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FLIGHT FROM RESPONSIBILITY: AMERICA OPTS OUT AT ROME
Stephen A. Garrett
International Journal on World Peace
Vol. 16, No. 1 (MARCH 1999), pp. 19-29
Published by: Professors World Peace Academy
Stable URL: http://www.jstor.org/stable/20753189
Page Count: 11
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This article examines the progress in establishing an international criminal court (ICC) to try abusers of international humanitarian law and human rights. It argues that the ICC is a much-welcome innovation, and that it represents a virtual consensus within the world community on the need for a permanent body to continue the work of such ad hoc tribunals as those dealing with Rwanda and the former Yugoslavia. The article also takes a very critical look at the failure to date of the United States to take part in the development of the ICC, and it makes an argument for a fundamental change in the stance of the Clinton administration on this matter.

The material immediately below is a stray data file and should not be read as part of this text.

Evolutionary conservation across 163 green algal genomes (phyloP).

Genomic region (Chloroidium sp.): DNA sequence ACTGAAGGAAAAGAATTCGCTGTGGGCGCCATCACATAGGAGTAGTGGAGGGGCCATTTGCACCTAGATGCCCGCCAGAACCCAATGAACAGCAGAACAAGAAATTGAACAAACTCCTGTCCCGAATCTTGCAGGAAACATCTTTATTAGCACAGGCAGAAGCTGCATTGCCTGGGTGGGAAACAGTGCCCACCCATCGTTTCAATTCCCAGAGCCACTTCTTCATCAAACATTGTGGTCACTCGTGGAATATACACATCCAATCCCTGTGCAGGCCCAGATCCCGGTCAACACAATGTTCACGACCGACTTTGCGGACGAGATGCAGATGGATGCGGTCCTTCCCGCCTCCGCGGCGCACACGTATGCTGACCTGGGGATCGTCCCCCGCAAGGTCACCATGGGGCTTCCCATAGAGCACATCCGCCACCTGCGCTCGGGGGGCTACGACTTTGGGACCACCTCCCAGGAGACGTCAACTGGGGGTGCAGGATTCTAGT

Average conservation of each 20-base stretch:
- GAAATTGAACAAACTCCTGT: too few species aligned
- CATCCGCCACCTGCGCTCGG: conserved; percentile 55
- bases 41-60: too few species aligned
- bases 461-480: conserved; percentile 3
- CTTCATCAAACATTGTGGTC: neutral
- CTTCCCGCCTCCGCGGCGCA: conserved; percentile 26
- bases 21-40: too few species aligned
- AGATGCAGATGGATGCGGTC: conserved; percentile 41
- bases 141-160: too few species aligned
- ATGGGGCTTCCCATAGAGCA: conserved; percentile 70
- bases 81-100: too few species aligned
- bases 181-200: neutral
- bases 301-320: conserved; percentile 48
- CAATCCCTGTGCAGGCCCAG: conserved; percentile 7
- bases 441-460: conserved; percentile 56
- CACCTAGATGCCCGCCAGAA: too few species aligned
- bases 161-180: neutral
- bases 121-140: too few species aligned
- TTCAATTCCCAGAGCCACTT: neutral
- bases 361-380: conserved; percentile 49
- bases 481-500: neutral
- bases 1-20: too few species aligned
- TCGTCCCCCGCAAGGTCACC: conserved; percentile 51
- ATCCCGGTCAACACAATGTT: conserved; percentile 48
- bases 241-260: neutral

International Journal on World Peace © 1999 Professors World Peace Academy